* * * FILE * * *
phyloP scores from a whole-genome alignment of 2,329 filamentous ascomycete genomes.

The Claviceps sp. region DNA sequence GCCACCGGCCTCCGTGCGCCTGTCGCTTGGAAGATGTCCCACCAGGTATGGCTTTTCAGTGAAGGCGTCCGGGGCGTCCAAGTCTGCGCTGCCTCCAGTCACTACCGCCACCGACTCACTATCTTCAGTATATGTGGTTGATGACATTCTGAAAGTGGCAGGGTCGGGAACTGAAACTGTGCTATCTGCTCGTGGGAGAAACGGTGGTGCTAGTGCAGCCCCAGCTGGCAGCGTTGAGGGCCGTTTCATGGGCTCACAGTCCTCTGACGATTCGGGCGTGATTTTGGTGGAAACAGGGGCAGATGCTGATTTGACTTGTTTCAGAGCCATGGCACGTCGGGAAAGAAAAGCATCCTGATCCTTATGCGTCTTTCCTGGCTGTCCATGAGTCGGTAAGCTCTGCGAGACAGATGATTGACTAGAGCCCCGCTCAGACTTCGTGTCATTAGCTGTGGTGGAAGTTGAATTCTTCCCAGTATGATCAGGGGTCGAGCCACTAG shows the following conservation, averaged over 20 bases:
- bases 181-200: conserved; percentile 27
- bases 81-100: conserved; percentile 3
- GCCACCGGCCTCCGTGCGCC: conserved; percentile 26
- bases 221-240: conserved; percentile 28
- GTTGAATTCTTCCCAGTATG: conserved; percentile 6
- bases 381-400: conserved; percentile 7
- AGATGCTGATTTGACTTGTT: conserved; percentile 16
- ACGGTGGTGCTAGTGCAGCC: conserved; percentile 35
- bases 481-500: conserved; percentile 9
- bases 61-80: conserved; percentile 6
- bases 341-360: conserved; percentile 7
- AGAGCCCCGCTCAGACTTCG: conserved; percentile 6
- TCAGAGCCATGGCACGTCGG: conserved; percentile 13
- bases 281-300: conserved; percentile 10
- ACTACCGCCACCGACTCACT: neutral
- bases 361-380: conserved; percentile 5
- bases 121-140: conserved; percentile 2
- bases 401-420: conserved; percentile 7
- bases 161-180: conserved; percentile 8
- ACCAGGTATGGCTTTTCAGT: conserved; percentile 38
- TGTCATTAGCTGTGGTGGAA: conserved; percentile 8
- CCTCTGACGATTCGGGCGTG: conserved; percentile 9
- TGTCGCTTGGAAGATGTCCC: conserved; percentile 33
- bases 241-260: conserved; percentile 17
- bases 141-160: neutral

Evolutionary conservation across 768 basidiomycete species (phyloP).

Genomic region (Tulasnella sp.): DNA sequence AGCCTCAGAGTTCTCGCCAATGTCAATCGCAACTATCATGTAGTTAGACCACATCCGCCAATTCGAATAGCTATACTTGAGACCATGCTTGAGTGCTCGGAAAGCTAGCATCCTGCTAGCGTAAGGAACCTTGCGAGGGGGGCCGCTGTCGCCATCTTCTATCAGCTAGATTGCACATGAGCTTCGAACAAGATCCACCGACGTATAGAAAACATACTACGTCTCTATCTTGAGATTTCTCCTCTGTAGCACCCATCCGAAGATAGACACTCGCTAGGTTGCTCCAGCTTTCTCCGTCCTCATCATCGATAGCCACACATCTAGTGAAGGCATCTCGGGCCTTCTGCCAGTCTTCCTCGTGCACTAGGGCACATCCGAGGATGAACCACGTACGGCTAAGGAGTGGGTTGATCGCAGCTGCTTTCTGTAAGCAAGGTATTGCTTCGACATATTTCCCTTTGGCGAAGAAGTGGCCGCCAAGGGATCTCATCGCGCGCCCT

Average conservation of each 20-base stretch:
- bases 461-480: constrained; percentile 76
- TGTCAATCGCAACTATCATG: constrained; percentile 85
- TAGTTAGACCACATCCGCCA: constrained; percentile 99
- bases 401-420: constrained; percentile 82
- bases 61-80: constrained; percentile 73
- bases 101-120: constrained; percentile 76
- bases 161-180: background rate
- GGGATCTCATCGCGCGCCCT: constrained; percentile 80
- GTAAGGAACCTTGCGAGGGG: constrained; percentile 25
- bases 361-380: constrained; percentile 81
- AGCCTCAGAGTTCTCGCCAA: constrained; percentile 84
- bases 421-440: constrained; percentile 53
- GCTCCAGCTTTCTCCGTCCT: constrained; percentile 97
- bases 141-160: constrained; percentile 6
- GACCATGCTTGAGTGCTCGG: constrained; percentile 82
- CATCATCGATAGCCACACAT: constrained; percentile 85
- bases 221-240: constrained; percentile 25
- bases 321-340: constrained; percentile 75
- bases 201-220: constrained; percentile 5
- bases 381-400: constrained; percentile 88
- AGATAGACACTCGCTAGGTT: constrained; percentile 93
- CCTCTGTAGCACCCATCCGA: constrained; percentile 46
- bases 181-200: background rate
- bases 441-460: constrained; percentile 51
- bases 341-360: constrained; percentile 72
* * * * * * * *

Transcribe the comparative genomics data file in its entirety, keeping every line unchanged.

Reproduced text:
phyloP scores from a whole-genome alignment of 2,329 filamentous ascomycete genomes.

The Claviceps sp. region DNA sequence GCCACCGGCCTCCGTGCGCCTGTCGCTTGGAAGATGTCCCACCAGGTATGGCTTTTCAGTGAAGGCGTCCGGGGCGTCCAAGTCTGCGCTGCCTCCAGTCACTACCGCCACCGACTCACTATCTTCAGTATATGTGGTTGATGACATTCTGAAAGTGGCAGGGTCGGGAACTGAAACTGTGCTATCTGCTCGTGGGAGAAACGGTGGTGCTAGTGCAGCCCCAGCTGGCAGCGTTGAGGGCCGTTTCATGGGCTCACAGTCCTCTGACGATTCGGGCGTGATTTTGGTGGAAACAGGGGCAGATGCTGATTTGACTTGTTTCAGAGCCATGGCACGTCGGGAAAGAAAAGCATCCTGATCCTTATGCGTCTTTCCTGGCTGTCCATGAGTCGGTAAGCTCTGCGAGACAGATGATTGACTAGAGCCCCGCTCAGACTTCGTGTCATTAGCTGTGGTGGAAGTTGAATTCTTCCCAGTATGATCAGGGGTCGAGCCACTAG shows the following conservation, averaged over 20 bases:
- bases 181-200: conserved; percentile 27
- bases 81-100: conserved; percentile 3
- GCCACCGGCCTCCGTGCGCC: conserved; percentile 26
- bases 221-240: conserved; percentile 28
- GTTGAATTCTTCCCAGTATG: conserved; percentile 6
- bases 381-400: conserved; percentile 7
- AGATGCTGATTTGACTTGTT: conserved; percentile 16
- ACGGTGGTGCTAGTGCAGCC: conserved; percentile 35
- bases 481-500: conserved; percentile 9
- bases 61-80: conserved; percentile 6
- bases 341-360: conserved; percentile 7
- AGAGCCCCGCTCAGACTTCG: conserved; percentile 6
- TCAGAGCCATGGCACGTCGG: conserved; percentile 13
- bases 281-300: conserved; percentile 10
- ACTACCGCCACCGACTCACT: neutral
- bases 361-380: conserved; percentile 5
- bases 121-140: conserved; percentile 2
- bases 401-420: conserved; percentile 7
- bases 161-180: conserved; percentile 8
- ACCAGGTATGGCTTTTCAGT: conserved; percentile 38
- TGTCATTAGCTGTGGTGGAA: conserved; percentile 8
- CCTCTGACGATTCGGGCGTG: conserved; percentile 9
- TGTCGCTTGGAAGATGTCCC: conserved; percentile 33
- bases 241-260: conserved; percentile 17
- bases 141-160: neutral

Evolutionary conservation across 768 basidiomycete species (phyloP).

Genomic region (Tulasnella sp.): DNA sequence AGCCTCAGAGTTCTCGCCAATGTCAATCGCAACTATCATGTAGTTAGACCACATCCGCCAATTCGAATAGCTATACTTGAGACCATGCTTGAGTGCTCGGAAAGCTAGCATCCTGCTAGCGTAAGGAACCTTGCGAGGGGGGCCGCTGTCGCCATCTTCTATCAGCTAGATTGCACATGAGCTTCGAACAAGATCCACCGACGTATAGAAAACATACTACGTCTCTATCTTGAGATTTCTCCTCTGTAGCACCCATCCGAAGATAGACACTCGCTAGGTTGCTCCAGCTTTCTCCGTCCTCATCATCGATAGCCACACATCTAGTGAAGGCATCTCGGGCCTTCTGCCAGTCTTCCTCGTGCACTAGGGCACATCCGAGGATGAACCACGTACGGCTAAGGAGTGGGTTGATCGCAGCTGCTTTCTGTAAGCAAGGTATTGCTTCGACATATTTCCCTTTGGCGAAGAAGTGGCCGCCAAGGGATCTCATCGCGCGCCCT

Average conservation of each 20-base stretch:
- bases 461-480: constrained; percentile 76
- TGTCAATCGCAACTATCATG: constrained; percentile 85
- TAGTTAGACCACATCCGCCA: constrained; percentile 99
- bases 401-420: constrained; percentile 82
- bases 61-80: constrained; percentile 73
- bases 101-120: constrained; percentile 76
- bases 161-180: background rate
- GGGATCTCATCGCGCGCCCT: constrained; percentile 80
- GTAAGGAACCTTGCGAGGGG: constrained; percentile 25
- bases 361-380: constrained; percentile 81
- AGCCTCAGAGTTCTCGCCAA: constrained; percentile 84
- bases 421-440: constrained; percentile 53
- GCTCCAGCTTTCTCCGTCCT: constrained; percentile 97
- bases 141-160: constrained; percentile 6
- GACCATGCTTGAGTGCTCGG: constrained; percentile 82
- CATCATCGATAGCCACACAT: constrained; percentile 85
- bases 221-240: constrained; percentile 25
- bases 321-340: constrained; percentile 75
- bases 201-220: constrained; percentile 5
- bases 381-400: constrained; percentile 88
- AGATAGACACTCGCTAGGTT: constrained; percentile 93
- CCTCTGTAGCACCCATCCGA: constrained; percentile 46
- bases 181-200: background rate
- bases 441-460: constrained; percentile 51
- bases 341-360: constrained; percentile 72